Comments

The 96 comments posted are personal views. Any information they give has not been checked and may not be accurate.

Editor NHS Choices said on 01 October 2014

If you want answers about help with health costs, join the Help with Health Costs Facebook page where the NHS Business Services Authority will respond to help with health costs questions Monday-Friday, 8am-6pm; https://www.facebook.com/NHSBSAHelpWithHealthCosts

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MrWoodchip said on 16 September 2014

I've noticed a small loophole in the free prescriptions thing. I, quite unfortunately, dropped out of college. Bad choice of subject, couldn't understand it. Irrelevant. I have, since then, been looking for work. In this time between, my income has been roughly £0. Now, me being 17 means I can't apply for jobseeker's allowance. So for a year, I have no way to get prescriptions, unless I ask around for help.

Clearly whoever wrote up the parameters for free prescriptions intended for anyone who couldn't find work whilst actively looking for it to be applicable for free prescriptions. They missed a spot.

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LRChandler94 said on 25 August 2014

I have a condition called IGA Nephropathy. This effects my kidneys and eventually I may have to have dialysis.
I've been diagnosed with this condition for about 10 years. I've only recently started paying prescription charges, because I was 16-18 and in full-time education. Now I'm off to university, aged 19 and I have to pay. Is there anyway I can get discount, or become exempted?
University is expensive enough and I've had this condition long-term and will do for life. I've tried to claim a refund before but it is extremely complicated and time consuming.

Also; is it more beneficial for me to get a 6 month supply then monthly? I only collect one medication type, if I got 6 months would that still cost £8.05 or 6 x £8.05?

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MadGlover said on 13 August 2014

I am a female, 19 years of age, who has been diagnosed with a small range of conditions- one of which is PCOS (Polycystic Ovary Syndrome). PCOS is a known cause of Insulin-resistance ( a symptom that if untreated can lead to Diabetes and the symptoms of Diabetes). Mainly PCOS causes or is caused by Hormonal inbalance. PCOS can be treated (but not necessarily 'cured') by the same medication that can be prescribed for Diabetes; 'Metformin'. Metformin combats some of the Symptoms of PCOS but can also act as a prevention method of Diabetes ( a condition that commonly follows people with untreated PCOS) When I go to a pharmacy to recieve my medication I am asked (to check whether I need to pay for the medication or not) "Do you use this medication for Diabetes" to which I would reply "No"- so I will have to pay, regularly until (hopefully) my PCOS symptoms continue to be combatted and (hopefully) one day my body will naturally regulate it's own hormones. Is it fair that I pay for medication that is used to treat a condition with very similar symptoms to my own, or for a medication that can help prevent a condition that would later allow the treatment for which to be payed for me anyway ( Diabetes)? I would like to know if I am able to recieve this medication for free- as is the case with Diabetes patients and other patients who have hormone-inbalance- prone conditions? Thanks.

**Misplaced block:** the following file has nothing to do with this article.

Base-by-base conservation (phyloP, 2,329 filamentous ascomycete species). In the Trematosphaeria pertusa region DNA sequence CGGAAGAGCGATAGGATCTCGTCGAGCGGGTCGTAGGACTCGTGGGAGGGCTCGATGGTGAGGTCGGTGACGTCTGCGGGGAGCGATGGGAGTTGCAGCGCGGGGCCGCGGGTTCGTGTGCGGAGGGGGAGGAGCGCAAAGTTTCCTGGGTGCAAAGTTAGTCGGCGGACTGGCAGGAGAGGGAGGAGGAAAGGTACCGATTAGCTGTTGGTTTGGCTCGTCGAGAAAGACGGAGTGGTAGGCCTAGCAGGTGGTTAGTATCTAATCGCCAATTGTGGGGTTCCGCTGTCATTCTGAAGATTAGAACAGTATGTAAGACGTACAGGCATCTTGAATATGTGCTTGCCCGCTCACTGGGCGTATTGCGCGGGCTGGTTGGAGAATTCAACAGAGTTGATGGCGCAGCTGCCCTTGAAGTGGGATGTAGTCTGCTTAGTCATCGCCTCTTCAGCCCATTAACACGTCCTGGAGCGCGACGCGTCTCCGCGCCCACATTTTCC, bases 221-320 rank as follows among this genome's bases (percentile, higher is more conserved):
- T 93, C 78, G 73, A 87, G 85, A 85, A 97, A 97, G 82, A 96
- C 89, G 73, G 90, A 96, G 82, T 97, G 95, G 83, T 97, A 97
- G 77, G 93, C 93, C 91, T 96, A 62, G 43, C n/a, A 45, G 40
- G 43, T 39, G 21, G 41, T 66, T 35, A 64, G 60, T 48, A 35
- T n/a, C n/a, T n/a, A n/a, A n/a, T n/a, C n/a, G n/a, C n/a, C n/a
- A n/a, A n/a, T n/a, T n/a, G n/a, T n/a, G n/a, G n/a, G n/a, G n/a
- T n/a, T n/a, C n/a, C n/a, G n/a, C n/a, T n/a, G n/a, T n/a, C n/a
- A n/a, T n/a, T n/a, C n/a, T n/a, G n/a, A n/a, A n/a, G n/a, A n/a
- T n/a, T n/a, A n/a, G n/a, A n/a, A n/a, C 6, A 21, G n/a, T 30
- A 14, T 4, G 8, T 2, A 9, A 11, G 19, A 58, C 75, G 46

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jeremyjeremy said on 07 August 2014

I have a skin disorder and as such use multiple meds every month.
I have been using the pre pay which costs me £110 per year, under a tenner a month.
Everyone with multiple prescriptions should do this.

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CharlotteW89 said on 06 August 2014

I am currently on anti-seizure pills because I have lesions on my brain, similar to ms, which causes partial seizures and cocodamol for the terrible headaches this sometimes causes. Am I able to get one of these to help pay? I'm not bothered by the cocodamol, as my Dr will prescribe enough to last me a while. However, I am waiting on results from my neurologist to what is actually causing my lesions, eg the ms and a genetic test for cadasil. I know that if I do have ms, I could be eligible for dla, which would be used to pay for the prescriptions.